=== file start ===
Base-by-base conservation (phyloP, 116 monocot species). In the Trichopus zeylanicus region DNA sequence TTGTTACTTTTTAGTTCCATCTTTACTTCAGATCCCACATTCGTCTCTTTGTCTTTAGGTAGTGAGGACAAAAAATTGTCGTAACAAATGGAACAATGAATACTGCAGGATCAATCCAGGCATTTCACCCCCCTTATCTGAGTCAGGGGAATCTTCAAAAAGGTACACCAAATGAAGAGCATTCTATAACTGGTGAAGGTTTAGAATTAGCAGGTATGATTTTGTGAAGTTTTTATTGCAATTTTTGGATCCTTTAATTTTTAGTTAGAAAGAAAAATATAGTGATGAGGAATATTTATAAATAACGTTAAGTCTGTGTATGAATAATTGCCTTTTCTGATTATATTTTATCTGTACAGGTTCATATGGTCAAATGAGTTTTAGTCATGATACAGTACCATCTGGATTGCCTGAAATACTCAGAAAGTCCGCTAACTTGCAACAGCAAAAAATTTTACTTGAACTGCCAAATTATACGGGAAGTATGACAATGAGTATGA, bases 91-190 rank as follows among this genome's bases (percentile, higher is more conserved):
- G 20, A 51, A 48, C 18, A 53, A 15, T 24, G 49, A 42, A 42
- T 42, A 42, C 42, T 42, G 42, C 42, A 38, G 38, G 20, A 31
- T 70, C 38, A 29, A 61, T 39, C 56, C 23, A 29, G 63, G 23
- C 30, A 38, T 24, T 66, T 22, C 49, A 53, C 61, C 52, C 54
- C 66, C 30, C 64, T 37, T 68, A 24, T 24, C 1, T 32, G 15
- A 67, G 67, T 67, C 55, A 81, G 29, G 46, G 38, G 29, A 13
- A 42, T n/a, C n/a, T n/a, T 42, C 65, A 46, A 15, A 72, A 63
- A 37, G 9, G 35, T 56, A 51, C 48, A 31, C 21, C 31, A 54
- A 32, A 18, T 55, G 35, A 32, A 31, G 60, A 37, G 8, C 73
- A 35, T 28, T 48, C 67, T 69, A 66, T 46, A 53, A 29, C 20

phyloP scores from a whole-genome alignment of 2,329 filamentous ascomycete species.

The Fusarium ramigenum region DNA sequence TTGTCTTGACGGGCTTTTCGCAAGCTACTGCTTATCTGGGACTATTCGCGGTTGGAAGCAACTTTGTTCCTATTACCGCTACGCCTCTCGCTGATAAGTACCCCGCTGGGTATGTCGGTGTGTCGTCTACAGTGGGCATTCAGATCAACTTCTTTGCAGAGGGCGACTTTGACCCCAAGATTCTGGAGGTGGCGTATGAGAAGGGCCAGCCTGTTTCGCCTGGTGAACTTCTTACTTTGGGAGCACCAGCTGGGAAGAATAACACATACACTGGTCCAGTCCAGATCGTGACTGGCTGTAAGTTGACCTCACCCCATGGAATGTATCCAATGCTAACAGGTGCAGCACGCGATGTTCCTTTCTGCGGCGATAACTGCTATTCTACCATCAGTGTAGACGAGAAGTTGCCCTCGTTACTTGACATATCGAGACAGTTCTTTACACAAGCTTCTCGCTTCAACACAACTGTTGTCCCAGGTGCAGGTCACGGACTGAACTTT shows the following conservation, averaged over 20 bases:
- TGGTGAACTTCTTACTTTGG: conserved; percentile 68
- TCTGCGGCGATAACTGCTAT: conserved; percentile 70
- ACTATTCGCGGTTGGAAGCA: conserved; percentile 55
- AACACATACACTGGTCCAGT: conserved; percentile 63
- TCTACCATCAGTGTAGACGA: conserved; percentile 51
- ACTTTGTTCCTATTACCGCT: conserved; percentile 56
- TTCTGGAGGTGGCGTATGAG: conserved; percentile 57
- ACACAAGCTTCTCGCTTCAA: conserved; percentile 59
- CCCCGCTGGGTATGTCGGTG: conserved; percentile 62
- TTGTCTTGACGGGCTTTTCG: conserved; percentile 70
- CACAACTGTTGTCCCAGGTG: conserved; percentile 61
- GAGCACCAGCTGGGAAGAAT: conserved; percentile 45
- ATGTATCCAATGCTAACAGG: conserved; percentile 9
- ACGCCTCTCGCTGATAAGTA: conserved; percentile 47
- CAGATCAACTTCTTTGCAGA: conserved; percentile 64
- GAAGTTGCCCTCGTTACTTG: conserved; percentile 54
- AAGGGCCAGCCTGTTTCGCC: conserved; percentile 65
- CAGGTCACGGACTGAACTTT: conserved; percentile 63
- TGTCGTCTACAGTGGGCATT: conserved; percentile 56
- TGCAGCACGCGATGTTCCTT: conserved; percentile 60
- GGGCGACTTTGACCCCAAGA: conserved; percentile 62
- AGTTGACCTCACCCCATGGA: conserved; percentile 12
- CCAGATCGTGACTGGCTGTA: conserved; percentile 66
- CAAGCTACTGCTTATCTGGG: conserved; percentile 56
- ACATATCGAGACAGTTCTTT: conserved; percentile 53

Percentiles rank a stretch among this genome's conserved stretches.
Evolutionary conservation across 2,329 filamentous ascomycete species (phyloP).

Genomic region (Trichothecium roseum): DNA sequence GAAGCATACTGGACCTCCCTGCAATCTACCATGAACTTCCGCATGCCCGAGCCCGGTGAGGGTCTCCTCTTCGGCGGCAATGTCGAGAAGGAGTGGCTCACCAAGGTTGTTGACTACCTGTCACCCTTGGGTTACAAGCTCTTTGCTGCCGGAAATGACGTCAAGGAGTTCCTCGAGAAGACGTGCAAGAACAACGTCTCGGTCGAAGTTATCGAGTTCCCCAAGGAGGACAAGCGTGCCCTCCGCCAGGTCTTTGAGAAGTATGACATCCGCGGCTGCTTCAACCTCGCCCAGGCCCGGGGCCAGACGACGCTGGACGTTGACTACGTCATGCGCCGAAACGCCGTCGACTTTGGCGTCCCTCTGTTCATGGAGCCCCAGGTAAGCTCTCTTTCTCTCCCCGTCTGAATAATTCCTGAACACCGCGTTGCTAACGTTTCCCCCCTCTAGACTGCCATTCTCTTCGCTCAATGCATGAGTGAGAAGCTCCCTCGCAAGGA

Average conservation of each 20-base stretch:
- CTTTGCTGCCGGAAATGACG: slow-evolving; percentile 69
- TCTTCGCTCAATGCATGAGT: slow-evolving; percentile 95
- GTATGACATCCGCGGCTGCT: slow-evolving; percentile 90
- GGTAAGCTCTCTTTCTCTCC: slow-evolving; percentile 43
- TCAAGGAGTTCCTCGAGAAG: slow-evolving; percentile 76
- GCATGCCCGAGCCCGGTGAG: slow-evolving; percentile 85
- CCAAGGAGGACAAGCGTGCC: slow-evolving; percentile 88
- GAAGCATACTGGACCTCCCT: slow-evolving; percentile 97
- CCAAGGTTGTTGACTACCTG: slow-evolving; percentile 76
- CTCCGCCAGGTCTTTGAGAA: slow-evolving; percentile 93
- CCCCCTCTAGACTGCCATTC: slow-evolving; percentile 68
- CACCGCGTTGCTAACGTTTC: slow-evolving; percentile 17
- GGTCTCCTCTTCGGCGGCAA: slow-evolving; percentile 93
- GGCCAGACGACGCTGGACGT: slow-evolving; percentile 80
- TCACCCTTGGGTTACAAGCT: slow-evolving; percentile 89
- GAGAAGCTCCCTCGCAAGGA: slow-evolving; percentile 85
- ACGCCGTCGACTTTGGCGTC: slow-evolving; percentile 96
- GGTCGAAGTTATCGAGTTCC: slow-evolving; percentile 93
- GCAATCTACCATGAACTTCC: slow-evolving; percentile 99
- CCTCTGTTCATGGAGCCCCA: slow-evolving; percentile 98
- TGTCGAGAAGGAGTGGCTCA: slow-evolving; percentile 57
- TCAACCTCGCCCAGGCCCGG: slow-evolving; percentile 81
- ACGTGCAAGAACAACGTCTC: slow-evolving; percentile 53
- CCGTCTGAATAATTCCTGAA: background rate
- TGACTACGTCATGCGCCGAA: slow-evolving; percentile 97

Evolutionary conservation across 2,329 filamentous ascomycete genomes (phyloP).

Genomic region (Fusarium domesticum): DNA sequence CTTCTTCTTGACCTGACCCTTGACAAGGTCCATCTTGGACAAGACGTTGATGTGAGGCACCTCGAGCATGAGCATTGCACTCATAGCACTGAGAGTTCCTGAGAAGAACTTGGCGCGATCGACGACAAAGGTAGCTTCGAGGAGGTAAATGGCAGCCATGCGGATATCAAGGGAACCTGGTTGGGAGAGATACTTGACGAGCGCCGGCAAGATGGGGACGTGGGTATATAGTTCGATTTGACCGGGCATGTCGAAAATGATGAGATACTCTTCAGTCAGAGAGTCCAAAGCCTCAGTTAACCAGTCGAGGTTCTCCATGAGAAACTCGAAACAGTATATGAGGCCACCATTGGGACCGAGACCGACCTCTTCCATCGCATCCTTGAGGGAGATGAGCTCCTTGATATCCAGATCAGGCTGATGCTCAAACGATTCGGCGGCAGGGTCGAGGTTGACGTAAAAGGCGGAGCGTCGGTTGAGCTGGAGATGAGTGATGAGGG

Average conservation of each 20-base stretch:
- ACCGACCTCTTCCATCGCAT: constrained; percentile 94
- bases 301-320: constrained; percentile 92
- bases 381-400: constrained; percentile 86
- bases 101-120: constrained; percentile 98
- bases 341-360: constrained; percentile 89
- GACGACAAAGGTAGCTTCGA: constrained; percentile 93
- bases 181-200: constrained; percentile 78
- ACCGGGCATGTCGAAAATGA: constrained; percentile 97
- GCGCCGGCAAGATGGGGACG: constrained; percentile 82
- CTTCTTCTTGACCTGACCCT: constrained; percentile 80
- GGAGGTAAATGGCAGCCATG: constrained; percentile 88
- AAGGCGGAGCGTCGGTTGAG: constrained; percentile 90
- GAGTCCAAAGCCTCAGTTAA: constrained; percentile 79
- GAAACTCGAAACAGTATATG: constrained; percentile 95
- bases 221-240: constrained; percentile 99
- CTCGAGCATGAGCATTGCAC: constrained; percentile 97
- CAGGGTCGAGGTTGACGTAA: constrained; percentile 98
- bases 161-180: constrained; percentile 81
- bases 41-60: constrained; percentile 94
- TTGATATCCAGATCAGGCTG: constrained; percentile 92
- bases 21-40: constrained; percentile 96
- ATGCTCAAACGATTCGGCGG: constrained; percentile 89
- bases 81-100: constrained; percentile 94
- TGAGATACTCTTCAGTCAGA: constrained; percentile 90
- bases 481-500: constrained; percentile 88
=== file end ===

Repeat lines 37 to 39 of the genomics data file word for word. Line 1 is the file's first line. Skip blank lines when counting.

- CAAGCTACTGCTTATCTGGG: conserved; percentile 56
- ACATATCGAGACAGTTCTTT: conserved; percentile 53

Percentiles rank a stretch among this genome's conserved stretches.